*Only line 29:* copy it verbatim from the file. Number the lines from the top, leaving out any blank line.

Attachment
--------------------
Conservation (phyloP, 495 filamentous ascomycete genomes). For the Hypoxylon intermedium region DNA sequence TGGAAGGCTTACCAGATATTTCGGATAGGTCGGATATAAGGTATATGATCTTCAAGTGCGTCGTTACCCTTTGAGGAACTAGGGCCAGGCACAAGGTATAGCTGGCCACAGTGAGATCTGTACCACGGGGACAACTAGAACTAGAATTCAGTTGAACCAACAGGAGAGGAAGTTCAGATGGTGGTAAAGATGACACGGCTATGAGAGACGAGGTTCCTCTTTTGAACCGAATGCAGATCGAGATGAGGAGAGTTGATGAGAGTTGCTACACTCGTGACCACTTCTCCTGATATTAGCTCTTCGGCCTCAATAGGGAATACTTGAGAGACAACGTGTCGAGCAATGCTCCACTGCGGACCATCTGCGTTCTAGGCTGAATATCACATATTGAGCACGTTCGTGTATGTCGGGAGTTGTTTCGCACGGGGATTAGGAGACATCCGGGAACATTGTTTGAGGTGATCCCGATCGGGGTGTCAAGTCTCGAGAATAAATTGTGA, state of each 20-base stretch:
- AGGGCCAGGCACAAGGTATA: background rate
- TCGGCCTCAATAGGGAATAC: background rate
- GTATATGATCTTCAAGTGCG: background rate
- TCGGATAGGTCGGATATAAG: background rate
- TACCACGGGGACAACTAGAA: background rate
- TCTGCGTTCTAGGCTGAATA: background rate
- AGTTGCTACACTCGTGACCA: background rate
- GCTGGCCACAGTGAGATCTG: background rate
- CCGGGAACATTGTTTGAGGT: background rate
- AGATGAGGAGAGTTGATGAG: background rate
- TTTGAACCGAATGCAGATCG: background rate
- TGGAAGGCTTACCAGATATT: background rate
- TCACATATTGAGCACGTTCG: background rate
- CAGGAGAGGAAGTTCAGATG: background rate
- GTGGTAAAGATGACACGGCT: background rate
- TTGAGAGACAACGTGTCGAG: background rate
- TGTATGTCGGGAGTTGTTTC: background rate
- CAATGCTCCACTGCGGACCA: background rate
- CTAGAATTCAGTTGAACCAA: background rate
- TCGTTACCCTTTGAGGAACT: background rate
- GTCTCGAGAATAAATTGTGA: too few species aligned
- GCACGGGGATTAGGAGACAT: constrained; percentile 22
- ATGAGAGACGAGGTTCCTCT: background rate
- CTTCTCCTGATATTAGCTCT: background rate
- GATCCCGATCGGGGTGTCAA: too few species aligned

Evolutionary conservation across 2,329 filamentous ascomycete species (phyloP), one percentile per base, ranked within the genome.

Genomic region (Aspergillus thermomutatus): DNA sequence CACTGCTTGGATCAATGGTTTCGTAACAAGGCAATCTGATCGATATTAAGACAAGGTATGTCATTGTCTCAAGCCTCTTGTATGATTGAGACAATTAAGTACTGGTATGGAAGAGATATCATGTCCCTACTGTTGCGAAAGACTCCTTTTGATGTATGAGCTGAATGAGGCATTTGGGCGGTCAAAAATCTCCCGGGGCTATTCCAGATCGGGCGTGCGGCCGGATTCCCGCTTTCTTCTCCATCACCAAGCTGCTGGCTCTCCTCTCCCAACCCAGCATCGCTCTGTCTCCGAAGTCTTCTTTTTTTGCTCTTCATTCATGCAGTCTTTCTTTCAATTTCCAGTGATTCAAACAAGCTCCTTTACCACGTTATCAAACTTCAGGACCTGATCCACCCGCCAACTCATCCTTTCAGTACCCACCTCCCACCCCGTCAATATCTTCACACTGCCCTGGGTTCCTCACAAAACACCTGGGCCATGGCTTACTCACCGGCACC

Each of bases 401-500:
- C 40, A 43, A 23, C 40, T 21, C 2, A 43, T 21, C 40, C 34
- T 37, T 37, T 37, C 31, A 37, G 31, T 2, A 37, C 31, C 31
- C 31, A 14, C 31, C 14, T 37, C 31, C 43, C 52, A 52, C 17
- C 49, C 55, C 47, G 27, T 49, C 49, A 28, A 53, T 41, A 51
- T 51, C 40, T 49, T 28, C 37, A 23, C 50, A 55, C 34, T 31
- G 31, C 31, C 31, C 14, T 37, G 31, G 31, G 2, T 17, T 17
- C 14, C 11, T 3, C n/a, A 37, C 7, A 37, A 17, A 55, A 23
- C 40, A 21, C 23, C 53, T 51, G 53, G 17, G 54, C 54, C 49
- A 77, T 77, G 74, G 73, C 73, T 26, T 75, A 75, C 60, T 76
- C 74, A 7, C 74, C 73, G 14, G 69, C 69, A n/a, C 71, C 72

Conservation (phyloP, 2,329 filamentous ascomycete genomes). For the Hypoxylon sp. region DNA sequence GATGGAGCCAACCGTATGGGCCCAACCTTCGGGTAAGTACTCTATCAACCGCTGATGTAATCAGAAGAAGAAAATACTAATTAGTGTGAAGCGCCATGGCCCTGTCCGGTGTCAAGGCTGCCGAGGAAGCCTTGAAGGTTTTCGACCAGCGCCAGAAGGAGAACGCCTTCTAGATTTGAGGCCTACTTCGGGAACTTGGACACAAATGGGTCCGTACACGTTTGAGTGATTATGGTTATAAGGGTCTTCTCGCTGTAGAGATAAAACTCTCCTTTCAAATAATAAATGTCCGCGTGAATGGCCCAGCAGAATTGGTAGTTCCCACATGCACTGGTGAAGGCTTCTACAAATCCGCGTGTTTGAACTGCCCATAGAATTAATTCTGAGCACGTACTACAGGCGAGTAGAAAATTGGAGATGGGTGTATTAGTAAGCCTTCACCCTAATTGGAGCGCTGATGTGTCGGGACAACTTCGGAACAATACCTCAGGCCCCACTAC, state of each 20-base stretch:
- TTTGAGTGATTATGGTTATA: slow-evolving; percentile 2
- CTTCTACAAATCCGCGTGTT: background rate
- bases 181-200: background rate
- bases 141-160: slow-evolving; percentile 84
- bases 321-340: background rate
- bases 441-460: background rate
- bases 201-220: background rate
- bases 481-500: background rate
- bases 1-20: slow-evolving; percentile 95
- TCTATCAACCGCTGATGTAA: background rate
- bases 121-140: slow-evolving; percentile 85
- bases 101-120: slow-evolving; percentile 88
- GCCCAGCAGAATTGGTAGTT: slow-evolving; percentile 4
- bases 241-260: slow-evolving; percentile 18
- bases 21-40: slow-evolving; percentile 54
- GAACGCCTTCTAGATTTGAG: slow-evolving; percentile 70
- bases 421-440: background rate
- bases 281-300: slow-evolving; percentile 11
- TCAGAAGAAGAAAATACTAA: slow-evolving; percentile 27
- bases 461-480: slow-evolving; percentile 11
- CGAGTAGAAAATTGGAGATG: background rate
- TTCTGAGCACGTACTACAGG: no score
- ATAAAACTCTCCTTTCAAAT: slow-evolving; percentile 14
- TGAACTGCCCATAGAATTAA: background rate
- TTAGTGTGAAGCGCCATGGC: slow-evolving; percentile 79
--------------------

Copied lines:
Each of bases 401-500: